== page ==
Transient Unidirectional Solidification, Microstructure and Intermetallics in Sn-Ni Alloys

Materials Research, Feb 2019

Clarissa Barros da Cruz, Rafael Kakitani, Marcella Gautê Cavalcante Xavierb, Bismarck Luiz Silva, Amauri Garcia, Noé Cheung, José Eduardo Spinelli

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Transient Unidirectional Solidification, Microstructure and Intermetallics in Sn-Ni Alloys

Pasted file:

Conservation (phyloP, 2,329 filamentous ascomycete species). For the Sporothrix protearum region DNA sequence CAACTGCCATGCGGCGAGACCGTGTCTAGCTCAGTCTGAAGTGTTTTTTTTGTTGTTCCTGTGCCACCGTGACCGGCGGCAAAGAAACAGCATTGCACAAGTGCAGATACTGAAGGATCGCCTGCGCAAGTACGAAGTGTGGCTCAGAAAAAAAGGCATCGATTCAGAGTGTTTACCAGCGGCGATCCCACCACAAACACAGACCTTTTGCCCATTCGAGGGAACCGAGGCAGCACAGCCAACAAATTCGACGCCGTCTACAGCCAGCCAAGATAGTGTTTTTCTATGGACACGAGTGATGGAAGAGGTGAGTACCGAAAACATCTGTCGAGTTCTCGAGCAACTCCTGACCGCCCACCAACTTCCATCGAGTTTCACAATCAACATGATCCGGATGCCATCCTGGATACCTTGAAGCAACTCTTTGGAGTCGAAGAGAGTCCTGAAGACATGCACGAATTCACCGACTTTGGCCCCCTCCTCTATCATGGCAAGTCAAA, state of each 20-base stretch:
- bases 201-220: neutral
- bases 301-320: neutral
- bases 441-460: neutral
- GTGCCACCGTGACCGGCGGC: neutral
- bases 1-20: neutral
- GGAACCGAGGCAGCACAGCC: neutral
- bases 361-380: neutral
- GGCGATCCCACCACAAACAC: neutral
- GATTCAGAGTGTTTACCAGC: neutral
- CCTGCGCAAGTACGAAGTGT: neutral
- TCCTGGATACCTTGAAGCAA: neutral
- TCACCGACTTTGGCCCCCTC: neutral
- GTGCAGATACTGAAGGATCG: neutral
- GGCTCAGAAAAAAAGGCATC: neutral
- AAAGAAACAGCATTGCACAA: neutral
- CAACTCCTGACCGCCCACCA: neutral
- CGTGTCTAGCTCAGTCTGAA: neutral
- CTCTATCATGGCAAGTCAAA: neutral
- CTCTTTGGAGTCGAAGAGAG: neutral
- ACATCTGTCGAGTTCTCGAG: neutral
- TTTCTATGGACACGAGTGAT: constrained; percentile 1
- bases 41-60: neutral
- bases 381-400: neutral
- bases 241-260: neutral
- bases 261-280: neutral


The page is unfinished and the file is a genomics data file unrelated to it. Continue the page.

Articles Transient Unidirectional Solidification, Microstructure and Intermetallics in Sn-Ni Alloys † Clarissa Barros da Cruza  Rafael Kakitania  Marcella Gautê Cavalcante Xavierbb  Bismarck Luiz Silvac  http://orcid.org/0000-0001-7191-1942 Amauri Garciaa  Noé Cheunga  José Eduardo Spinellib  *  http://orcid.org/0000-0003-0611-1038 aDepartamento de Engenharia de Materiais e Manufatura, Universidade de Campinas - UNICAMP, 13083-860, Campinas, SP, Brasil bDepartamento de Engenharia de Materiais, Universidade Federal de São Carlos - UFSCar, 13565-905, São Carlos, SP, Brasil cDepartamento de Engenharia de Materiais, Universidade Federal do Rio Grande do Norte - UFRN, 59078-970, Natal, RN, Brasil ABSTRACT The present research work examines the microstructural arrangements formed during the transient solidification of eutectic Sn-0.2wt.%Ni and hypereutectic Sn-0.5wt.%Ni alloys. Also, it examines their respective correlations with solidification thermal parameters: eutectic growth rate (VE) and eutectic cooling rate (ṪE); length scales of matrix and eutectic phases: microstructural spacings and the corresponding tensile properties: ductility and strength. Both alloys were directionally solidified upwards under unsteady-state regime, and characterized by optical and scanning electron microscopy. Concerning the hypereutectic Sn-0.5wt.%Ni, the increase in Ni content is shown to influence both thermal behavior and cellular spacing (λC). The NiSn4 intermetallics is present in the eutectic mixture of both alloys, whilst in the Sn-0.5wt.%Ni alloy the primary phase has been identified by SEM-EDS as the Ni3Sn4 intermetallics. A β-Sn morphological cellular/dendritic transition occurs in the 0.2wt.%Ni eutectic alloy for ṪE> 1.2K/s. Despite that, regular cells in the hypereutectic alloy (0.5wt.%Ni) turns into plate-like cells for ṪE> 1.4K/s. If considered a reference cellular spacing about 20μm (i.e.,λ(c-1/2=0.22), the samples associated with the Sn-0.5wt.%Ni alloy are shown to be associated with higher tensile strengths, but much lower ductility as compared with the corresponding results of the eutectic alloy. Keywords: Lead-free alloys; Transient solidification; Microstructure; Intermetallics; Tensile properties; Wettability 1. Introduction Nickel (Ni) is one of the main alloying elements of Sn-based lead-free solder alloys. It has been largely added as third or as fourth element in Sn-Ag or Sn-Ag-Cu alloys, respectively. It is worth noting that the additions of minor alloying elements to Sn-based lead-free solders has received a lot of attention recently in order to boost or fine-tune various application properties1-6. For example, Wang et al.7 found that Ni concentrations higher than 0.01 wt.% added to a Sn-2.5Ag-0.8Cu alloy may retard the growth of deleterious Cu3Sn particles layers at the alloy/copper interface even after an aging time of 2000 h. According to Nishikawa et al.8 the addition of 0.1 wt.% Ni to a Sn-3.5Ag alloy does not affect the joint mechanical strength with a Cu pad, but it changes the fracture mode. The sustainable development of soldering processes experiences a change towards lead-free electronic products, the so called green electronics9,10. Consequently, manufacturers are required to set their furnaces and procedures for the application of lead-free solder alloys. This is explained by the recent legal restrictions put in place for lead-based solders. Sn-Ni alloys are considered possible substitutes, even though there is a lack of studies devoted to their microstructures and application properties11,12. Understanding the microstructure evolution in these alloys as well as establishing correlations between microstructural features and solidification thermal parameters (i.e., cooling rate and solidification velocity) is fundamental for the pre-programming of final application properties of as-soldered joints. Determination of solidification conditions might yield either a specified β-Sn morphology and size or a required intermetallic particle in eutectic and hypereutectic Sn-Ni alloys. Such lack of knowledge regarding Sn-Ni alloys is quite unexpected considering that Ni is a very common substrate in electronic packaging. Ni is largely employed since soft soldering applications involving Ni and Sn represent slower growth kinetics as compared, for example, with that occurring between Cu and Sn12. The existing research efforts dedicated to Sn-Ni solder alloys put emphasis on examining and identifying the formed intermetallics in compositions of interest. One of the few studies has shown that the NiSn4 intermetallics (IMC) can be formed by either primary precipitation during solidification or eutectic transformation11-13. Overall, the Sn-NiSn4 eutectic structure has been identified as the predominant one regardless the tested solidification conditions, which varied from 120K/s to 0.022K/s11. The same research showed that for hypereutectic compositions and solidification cooling rates in the range 1-10K/s, a very large fraction of primary Ni3Sn4 IMC grew to the detriment of the primary NiSn4 IMC. Various studies devoting to develop alternative and new solder alloys have been recently performed14-20. The aim was to characterize microstructure features and determine their correlations with solidification thermal parameters, that is, the eutectic growth rate (VE) and the eutectic cooling rate (ṪE). This kind of knowledge ought to be expanded for Sn-Ni alloys. Within this approach, the main priority is to compare the final microstructures and how they could be induced via solidification cooling rate. In addition, in what manner the Ni content can affect the microstructure features and properties such as wettability and tensile properties. In general, the soundness of an alloy depends on the morphology/size of the β-Sn matrix and on the size/nature of phases surrounding it21,22. The microstructure features of directionally solidified Sn-0.7Cu alloys containing minute additions of Ni were recently investigated. It has been reported that Ni modified alloys with 500 ppm and 1000 ppm of Ni developed both the (Cu,Ni)6Sn5 phase and the Ni3Sn4 primary IMC for specimens experiencing fast cooling conditions23. Within this work, the mean equilibrium contact angles determined for the Sn-0.7Cu, Sn-0.7Cu-0.05Ni and Sn-0.7Cu-0.1wt%Ni alloys were 19.1°, 12.9° and 36.0° respectively. These values can be considered compatible to those reported for Sn-Pb alloys. According to Kong et al.24, the increase in Sn content of Sn-Ni alloys can lead to better wettability, and such alloys are often required in practical applications mainly because of such essential quality. In order to gain insight into microstructure formation and solidification thermal parameters of eutectic Sn-0.2wt.%Ni and hypereutectic Sn-0.5wt.%Ni solder alloys, the present study aims to examine the experimental growth dependence of microstructure features on the solidification cooling rate-Ṫ. Furthermore, the formation of intermetallics (either primary or eutectic) and the morphology and scale of the β-Sn phase will be discussed with basis on the cooling rate and alloy Ni content. The cooling conditions provided in the present experiments are expected to permit the formation of some metastable intermetallic phases. This way, the morphologies of stable and/or metastable eutectics will be assessed. Correlations between tensile strength, ductility and representative length scale of the microstructure are investigated. 2. Experimental Procedure 2.1. Directionally solidified castings The eutectic Sn-0.2 wt. %Ni and the hypereutectic Sn-0.5 wt. %Ni alloys have been assessed. Within this purpose, two directionally solidified (DS) Sn-Ni alloys castings were produced by using a water-cooled setup as shown in Fig. 1 25. The referred solidification system gives rise to unsteady-state solidification conditions. The surface of the AISI 1020 low carbon steel bottom-part mold has been finished with a 1200 grit SiC abrasive paper. The following procedures were performed for each alloy: firstly, the alloy is melted in situ by radial electrical wiring positioned around a cylindrical stainless-steel container. Secondly, when the melt temperature is about 10% above either the eutectic (0.2Ni) or the liquidus (0.5Ni) temperatures, the electric heaters are disconnected and at the same time the water flow at the bottom of the container is started, which allows the onset of solidification. Finally, the evolution of temperatures along the length of the castings was monitored by fine type J thermocouples (0.2 mm diameter wire), placed in the geometrical center of the cylindrical mold cavity along its length. A detail of the thermocouples position can be seen in the bottom (right corner) of Fig. 1. Figure 1 Vertical upward directional solidification casting assembly and connected devices used to produce the directionally solidified Sn-Ni alloys castings  These cooling curves have been used to generate the values of eutectic (ṪE) and tip (ṪL) cooling rates and of eutectic (VE) and tip (VL) growth rates for both alloys. The method allows plot the growth rates of various relative positions (P) along the length of the casting5,6. It is based on tracking the passage of the solidification front (liquidus or eutectic isotherms) by each thermocouple in order to relate the thermocouple tracked position (P) with the corresponding time (either tE or tL). Then, this procedure is replicated for various positions. The eutectic and tip cooling rates were determined by considering the thermal data recorded immediately after the passage of the eutectic and liquidus fronts respectively by each thermocouple. Both eutectic and liquidus fronts were considered in the case of the hypereutectic Sn-0.5wt.%Ni alloy while only the eutectic front was followed for the eutectic Sn-0.2wt.%Ni alloy. The eutectic thermal parameters (ṪE and VE) for both alloys were those finally considered for comparison purposes. Consequently, the effects of the alloy Ni content on the solidification kinetics could be assessed. There are various ways to define the cooling rate during a solidification process. One can either follow the slope of the cooling curve at a certain temperature or divide the solidification temperature interval (liquidus minus solidus) by the time required to complete solidification. In the present manuscript we have experimentally determined both variations in tip and eutectic cooling rates for both Sn-Ni alloys. This means that the slopes of the cooling curves were determined taking as references the characteristic liquidus and eutectic temperatures of the examined alloys. 2.2. Metallography, tensile and wetting tests Metallographic analysis was performed to reveal the microstructural and morphological details of both Sn-Ni alloys castings, using grinding and polishing steps combined with the etchant: 95 mL of H2O, 2.5 mL of HNO3, 1.5 mL of HCl and 1.0 mL of HF. Micrographs were obtained using a light microscope with a coupled optical image processing system Olympus, BX41M-LED (Olympus Co., Japan) and using a Field Emission Gun (FEG) - Scanning Electron Microscope SEM-EDS FEI (Inspect S50L). The triangle method was employed to determine the cellular spacing (λc) on transverse sections of the DS castings 26,27. Transverse specimens extracted from different positions along the length of the DS castings were prepared according to specifications of the ASTM Standard E 8M/04 and tested in an Instron 5500R machine at a strain rate of about 1 × 10-3 s-1. The ultimate tensile strength and strain-to-failure have been determined and related to average microstructural spacings. A goniometer Krüss DSHAT HTM Reetz GmbH model allowed the measurement of contact angles (θ) for each solder alloy/carbon steel substrate 22. The data of the tests were all acquired in triplicate. 3. Results and Discussions 3.1. Solidification thermal parameters Temperatures recorded during solidification of the Sn-Ni alloys allowed the plots in Fig. 2 to be generated. A severe temperature reduction over time can be observed for positions very close to the cooled bottom of the DS castings (i.e, black and red lines+symbols). This fast cooling is explained because these positions are those closer to the water-cooled surface of the mold, where heat extraction is very efficient. The moderate cooling associated with the subsequent positions higher than ~10mm is due to presence of both an already solidified layer and a gap formed between metal and mold caused by volumetric shrinkage accompanying solidification. Figure 2 Thermal profiles generated through transient directional solidification of: (a) Sn-0.2wt.%Ni and (b) Sn-0.5wt.%Ni alloys DS castings. TL is liquidus temperature and TE is eutectic temperature as pointed out inside the graphs  The cooling curves of Fig. 2 were used to generate plots of position (P), from the metal/mold interface, with the corresponding times (tE, tL) of the eutectic and liquidus fronts passing by each thermocouple, i.e., P=f(tE) and P=f(tL). As a result, experimental fitting functions were obtained. Time-derivative of these functions were carried out so that the eutectic growth rate (VE) and the tip growth rate (VL) could be calculated in the forms of V=f(tE) and V=f(tL). By replacing t=f(P) with t inside the equation for V, resultant equations of the forms VE=f(P) and VL=f(P) have been obtained. The experimental evolution of cooling rates (Ṫ) and growth rates (V) along the length of both Sn-0.2 and 0.5wt.%Ni alloys castings are plotted in Fig. 3 and Fig. 4, respectively. These solidification thermal parameters were charted against the position P in the castings, so that the influence of the alloy Ni content could be noticed. Within these graphs, the first noted feature is that both tip cooling (ṪL) and growth (VL) rates profiles for the Sn-0.5wt.%Ni alloy casting are much higher than the eutectic referred values ṪE and VE. This difference is more substantial for positions (P) closer to the bottom of the casting. Figure 3 Experimental plots of eutectic cooling rates and tip cooling rates for: Sn-0.2 and 0.5 wt.%Ni alloys along the length of the directionally solidified castings  Figure 4 Experimental plots of eutectic growth rates and tip growth rates for: Sn-0.2 and 0.5 wt.%Ni alloys along the length of the directionally solidified castings  The eutectic-related profiles in Fig. 3 and Fig. 4 (triangles and squares) depict higher cooling rates for the hypereutectic alloy whilst very close VE values can be observed when the Sn-0.2 and 0.5wt.%Ni alloys are compared. From P=10mm onwards both alloys present very similar experimental evolutions of both ṪE and VE. 3.2. Growth of regular, plate-like cells and dendrites Vertically aligned columnar grains formed the macrostructures revealed for the DS Sn-0.2wt.%Ni and Sn-0.5wt.%Ni alloys castings, as can be observed in the central images of Fig. 5 and Fig. 6. The grains follow the direction of growth, which is mainly parallel to the heat flow pathways as projected downwards. Large primary intermetallics can be observed in the microstructures of the Sn-0.5wt.%Ni alloy in Fig. 6. The equilibrium microstructures of hypereutectic Sn-Ni alloys consist of primary Ni3Sn4 crystals enveloped in a β-Sn+Ni3Sn4 eutectic mixture11, while for the eutectic Sn-Ni alloy the equilibrium microstructure is formed by the β-Sn+Ni3Sn4 mixture. However, the growth of β-Sn cells and intermetallic particles appears to prevail in all Sn-Ni alloys samples, despite the presence of primary intermetallics for the Sn-0.5wt.%Ni alloy. Figure 5 Columnar grains macrostructure and selected transverse microstructures showing the β-Sn morphological evolution across the Sn-0.2wt.%Ni alloy casting  Figure 6 Columnar grains macrostructure and selected transverse microstructures showing the β-Sn morphological evolution from the bottom to top of the Sn-0.5wt.%Ni alloy casting  It appears that the large primary intermetallics that form first are able to incorporate part of the nickel available in the liquid immediately ahead of the solidification front. Hence, the liquid will become depleted of Ni until it reaches the eutectic composition. Then, one can consider the remaining liquid composition as eutectic (~0.2wt.%Ni) or close to that. It is very hard to distinguish between primary Sn growth and eutectic growth in Sn-Ni alloys under non-equilibrium conditions because the melting temperature of Sn is 231.96 °C, which is very close to the eutectic temperature of 231.15 °C 28. It is worth noting that the displacement of the eutectic isotherm was that considered in the present investigation to determine VE and ṪE, as shown in Fig. 3 and Fig. 4. Considering that the present experiments are monitoring macroscopic heat flow conditions during solidification allied to the proximity of the aforementioned transformation temperatures, the eutectic isotherm appears to be the representative of the prevalent growth of β-Sn cells and intermetallic particles in both examined alloys. Furthermore, the growth of primary phases in the Sn-0.5wt.%Ni alloy may be associated with the VL and ṪL. The occurrence of β-Sn single-phase instabilities during off-eutectic growth of the eutectic phase is due to the long-range boundary layer built up ahead of the solid/liquid interface. Under such conditions, one phase becomes heavily constitutionally undercooled. This can be appreciated from the fact that, in an off-eutectic composition, the alloy liquidus temperature is always higher than the eutectic one, as is the case for the Sn-Ni alloys. Consequently, the corresponding primary phase will be more highly undercooled and tend to grow faster than the eutectic29. As can be seen in Fig. 5 for the Sn-0.2wt.%Ni alloy, a reverse transition from dendrites to cells can be observed for positions, P, higher than 50mm. Within this occurrence, both cells and dendrites come into coexistence for ṪE< 1.2 K/s. This is rather unusual since the regular morphological transition is reported to evolve from cells to dendrites with the increase in cooling rate21,29, which is the opposite of what is observed here. A recent study on rapid solidification of the Sn-0.7 wt.% Cu by impulse atomization30 stated a prevalence of high-cooling rates cells for cooling rates higher than 12.0 K/s, which is around 10 times higher than the critical value found for the Sn-0.2 wt.% Ni alloy in the present investigation. Moderate values of both growth rate (VL > 0.4 mm/s) and cooling rate (Ṫ> 1.2 K/s) characterized the critical values for the incidence of the so-called high-velocity cells for a Sn- 5.5 wt%Sb alloy. In this case, the critical value for cooling rate is the same as we found in the present study. Another investigation with the Sn-0.2wt.%Ni alloy against a copper cooled mold induced the occurrence of high cooling rates cells for ṪE > 5.5K/s, followed by the growth of dendrites with the decrease in the cooling rate. The anticipated growth of dendrites links with cooling rates 4.5 times higher. This appears to be associated with the strong instabilities on the solid/liquid interface motivated by the dissolution of copper from the mold into the liquid. Indeed, copper substrates exhibit higher ability to be dissolved by Sn-based alloys than that offered by steels molds31. As can be seen in the top right corner of Fig. 6, farther away from the bottom surface of the Sn-0.5wt.%Ni alloy, the microstructure is consisted of side by side β-Sn plates. Despite the non-equilibrium solidification conditions, lower cooling rates (<1.4 K/s) seem to induce a plate-like cellular structure to be formed. This finding is in agreement with the reports in the literature. Xu et al.32 stated that the growth of cells might follow the path: poxes, plate-like cells and regular cells. Fig. 7 and Fig. 8 show the experimental variations found for cellular spacing, λc, as a function of the eutectic cooling rate and the eutectic growth rate, respectively. Points are average spacing values along with their standard deviations for each position monitored in the DS castings. The exponent -0.55 characterizing the cooling rate-dependent power functions is the same reported in other investigations with binary alloys6,12,15,17. When comparing the results for both Sn-Ni alloys, it is possible to infer that, for any considered cooling rate, λc of the Sn-0.5wt.%Ni alloy will be higher than that of the Sn-0.2wt.%Ni alloy. However, if a certain growth rate, VE, is taken in account in Fig. 8 (that is: ~0.3mm/s), very similar microstructural spacings may characterize the length scales of the β-Sn phase related to the Sn-0.2 and 0.5 wt.%Ni alloys. Figure 7 Experimental growth correlations expressing the variation of cellular spacing with the eutectic cooling rate for the Sn-Ni alloys. R2 is the coefficient of determination  Figure 8 Experimental evolution of cellular spacing with the eutectic growth rate for the Sn-Ni alloys. R2 is the coefficient of determination  3.3. Growth of intermetallics (IMC) during transient solidification of Sn-Ni alloys As previously shown in Fig. 5 and Fig. 6, the intermetallic particles form the boundaries of the β-Sn cells. The SEM-EDS results in Fig. 9 elucidate that the plate-like particles are the non-equilibrium NiSn4 IMC33,34. This diverges from the phase predicted by the equilibrium phase diagram, which is the Ni3Sn4 IMC11. According to Belyakov and Gourlay11,13, NiSn4 has growth advantages over equilibrium Ni3Sn4 due to easier interface attachment kinetics with β-Sn during the eutectic growth. Figure 9 Compositions by SEM-EDS of the plate-like intermetallics related to the NiSn4 eutectic phase in both the eutectic (a) Sn-0.2wt%Ni and the hypereutectic (b) Sn-0.5wt%Ni alloys  The prevalence of cells under relatively low cooling rates characterized the Sn-0.2wt.%Ni alloy, as stated before. This may be also related to the presence of iron during solidification as noted in the EDS-SEM results (Fig 9 and Fig. 10). This iron content appears to be originated from the interaction between the steel bottom-part mold and the molten alloy. Considerable amounts of iron were found for positions closer to the metal/mold interface, being detected by SEM-EDS until P=10mm. Canté and co-authors35 observed that the addition of 1.0wt.%Fe in the Al-1.0wt.%Ni alloy prevented the growth of dendrites. The ternary Al-1.0wt%Ni-1.0wt.%Fe alloy was characterized by an arrangement of cells while a dendritic array prevailed for the binary Al-1.0wt.%Ni alloy. It seems that iron (Fe) is able to assist the growth of cells, as observed in the case of the Sn-0.2wt.%Ni alloy (see Fig. 5), even for fairly low cooling rates. Figure 10 Transverse optical and SEM-EDS microstructures emphasizing the formed Ni3Sn4 primary phase along the length of the Sn-0.5wt.%Ni alloy casting: (a) P=5mm and (b) P=40mm, where P is the position from the cooled surface of the alloy casting  Low fraction of primary intermetallics in hypereutectic compositions allowed single crystals to be extracted from the matrix by selective etching of the β-Sn phase. The microstructures in the initial positions of the Sn-0.5wt.%Ni alloy casting (P=5mm and P=10mm) refer to tip cooling rates (ṪL) and tip growth rates (VL) higher than 16.0K/s and 2.0mm/s respectively. On the other hand, positions farther from the cooled bottom of the casting (P > 30mm) are associated with ṪL and VL lower than 3.5K/s and 0.6mm/s respectively. As can be observed in Fig. 10, the hypereutectic samples contain many (up to three) morphologies of NiSn intermetallics coexisting in the same microstructure. Samples referring to ṪL > 16.0 K/s, as that shown in Fig. 10(a), are characterized by: elongated plate-like, tile-like particles (highlighted in blue); and particles of complex geometry outlined in red. As verified by the SEM-EDS results either the plate-like (right SEM image in Fig. 10(a)) or the tile-like (left SEM image) particles refer to the Ni3Sn4 phase. The number of facets in "tiles" is lower than that observed in the "plates". In addition, the "tiles" are shorter than the "plates". The Ni3Sn4 IMC also grew for samples that experiencing slow cooling rates (ṪL < 3.5 K/s; Fig. 10(b)). Within this nature, the fraction of primary particles was observed to be lower than that characterizing the microstructures of the fast-cooled samples. Shorter sheet-like particles prevailed within these samples. This means that the morphology of the Ni3Sn4 IMC changed from longer plates at 16 K/s to shorter sheets at 3.5 K/s. In a recent study devoted to the formation of intermetallics in Sn-Ni alloys 11 it was found that both primary Ni3Sn4 and primary NiSn4 might form for hypereutectic compositions. According to this study, two factors appear to be decisive on which intermetallic will prevail: the cooling rate and the alloy Ni content. In the present investigation, considering the levels of cooling rate and alloy Ni content, only primary particles growing as Ni3Sn4 have been identified. 3.4. Tensile properties and wettability of Sn-Ni alloys Fig. 11 plots the ultimate tensile strength (σu), yield tensile strength (σy) and strain to failure (δ) as a function of the microstructural spacings. Hall-Petch type expressions were derived for both alloys and for the three tensile properties, so that a direct comparison is possible. While the strength increases with the decrease in spacing, the ductility shows opposite trends. Figure 11 Tensile properties and their correlations with the microstructural spacings for the Sn-0.2 and 0.5 wt.%Ni alloys: (a) Ultimate tensile strength vs. (λc)-1/2; (b) yield tensile strength vs. (λc)-1/2 and (c) strain to failure vs. (λc)-1/2  The NiSn4 IMC having a plate-like morphology is considered better distributed between the cells for finer cellular arrangements. Consequently, this explains the improvement in the strength values with the increase in λc-1/2, as observed in Fig. 11(a) and Fig. 11(b). The rigid and interconnected finer eutectic arrangements, as can be seen in Fig. 9 and 10, may boost the strength of the Sn-0.2 and 0.5wt.%Ni alloys. Due to the growth of hard intermetallics particles, the Sn-0.5wt.%Ni alloy specimens resulted in higher σu and σy. However, much lower δ is attained as compared to the results found for the eutectic Sn-0.2wt.%Ni alloy. Even though δ values are generally lower for the hypereutectic alloy, some improvement appears to be achievable for higher λc, i.e., for cellular regions in the alloy casting which were grown under slower cooling conditions. The hypereutectic alloy microstructures in these regions consist of Sn-rich plate-like together with regular cells surrounded by the β-Sn+NiSn4 eutectic structure as can be seen in the inserted SEM microstructure in Fig. 11(c). Higher ductility values were attained for such samples. Two different periods of the experimental wetting scatter are considered during the progressing of contact angles for both examined alloys, which are initial instants (first 45s) referred as initial angles θi; and ending part of the curves when an equilibrium regime is achieved (last 45s). This is related to the equilibrium contact angles, θe. Fig. 12 shows these wetting angles for both Sn-0.2 and 0.5 wt.%Ni alloys. Values of both θi and θe determined for each alloy are shown in Fig. 12. It is worth noting that the Sn-0.5wt.%Ni alloy presented a slightly higher wettability than that observed for the eutectic alloy. This is because of the lower contact angles measured for the Sn-0.5wt.%Ni alloy. Figure 12 Advancing contact angles of the Sn-Ni droplets on AISI 1020 steel surface showing the initial, θi, and equilibrium angles, θe, for the (a) Sn-0.2wt.%Ni and (b) Sn-0.5wt.%Ni alloys  Although very different amounts of Ni in the examined Sn-Ni alloys may result in variation of alloy properties, such as thermal diffusivity and latent heat of fusion, the lower θΙ observed for the hypereutectic alloy may contribute to explain the higher Ṫ seen in Fig. 3. Hence, the higher wettability of the Sn-0.5wt.%Ni alloy against the steel substrate may interfere in the evolution of solidification of the alloy, i.e., in ṪE. 4. Conclusions The macrostructures of the DS Sn-0.2wt.%Ni and Sn-0.5wt.%Ni alloys castings were shown to be formed by vertically aligned columnar grains parallel to the heat flow pathways. A microstructure formed by β-Sn cells surrounded by the metastable β-Sn+NiSn4 eutectic mixture prevailed for both examined Sn-Ni alloys, despite the presence of the Ni3Sn4 primary intermetallics for the Sn-0.5wt.%Ni alloy. A reverse cellular/dendritic transition of the eutectic morphology was shown to occur for the Sn-0.2wt.%Ni alloy casting, in which high cooling rate cells prevailed for cooling rates > 1.2 K/s. For the Sn-0.5wt.%Ni alloy casting it was shown that a transition from regular cells to a plate-like cellular microstructure occurs for cooling rates lower than 1.4 K/s. Experimental growth laws describing the evolution of cellular spacings with both the cooling rate and the growth rate have been proposed: Sn-0.2wt.%Ni alloy: λc = 22 ṪE-0.55 / λc = 5.5 VE-1.1 Sn-0.5wt.%Ni alloy: λc = 35 ṪE-0.55 / λc = 4 VE-1.1 λc[µm]; Ṫ [°C/s] and VL[mm/s]. Hall-Petch type correlations relating the ultimate tensile strength (σu), yield tensile strength (σy) and strain to failure (δ) as a function of the microstructural spacings have been proposed: Sn-0.2wt.%Ni alloy: σu = 29.1 (1/λc1/2) +13.1 / σy = 39.8 (1/λc 1/2) +8.3 / εf = -95 (1/λc1/2) +61.6 Sn-0.5wt.%Ni alloy: σu = 124.3(1/λc 1/2) +2.3 / σy = 101.8 (1/λc 1/2) +3.0 / εf = -431.4 (1/λc 1/2) +104.2 σ [MPa]; εf [%] and λc [µm] The Sn-0.5wt.%Ni alloy was shown to have a slightly higher wettability than that observed for the Sn-0.2wt.%Ni eutectic alloy, that is, initial contact angles θI of 23.4° and 25.5°, respectively. 5. Acknowledgements The authors are grateful for the financial support provided by FAPESP (São Paulo Research Foundation, Brazil: grants 2015/11863-5; 2016/18186-1; 2017/12741-6; 2017/15158-0), CNPq and the Postgraduate Program in Materials Science and Engineering (PPGCEM-UFRN). 6. References 1 El-Rehim AFA, Zahrana HY. Investigation of microstructure and mechanical properties of Sn-xCu solder alloys. Journal of Alloys and Compounds. 2017;695:3666-3367. [ Links ] 2 Yang L, Zhang Y, Dai J, Jing Y, Ge J, Zhang N. Microstructure, interfacial IMC and mechanical properties of Sn-0.7Cu-xAl (x = 0-0.075) lead-free solder alloy. Materials & Design. 2015;67:209-216. [ Links ] 3 Belyakov SA, Xian JW, Sweatman K, Nishimura T, Akaiwa T, Gourlay CM. Influence of bismuth on the solidification of Sn-0.7Cu-0.05Ni-xBi/Cu joints. Journal of Alloys and Compounds. 2017;701:321-334. [ Links ] 4 Böyük U, Marasli N. 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Clarissa Barros da Cruz, Rafael Kakitani, Marcella Gautê Cavalcante Xavierb, Bismarck Luiz Silva, Amauri Garcia, Noé Cheung, José Eduardo Spinelli. Transient Unidirectional Solidification, Microstructure and Intermetallics in Sn-Ni Alloys, Materials Research, DOI: 10.1590/1980-5373-mr-2017-1099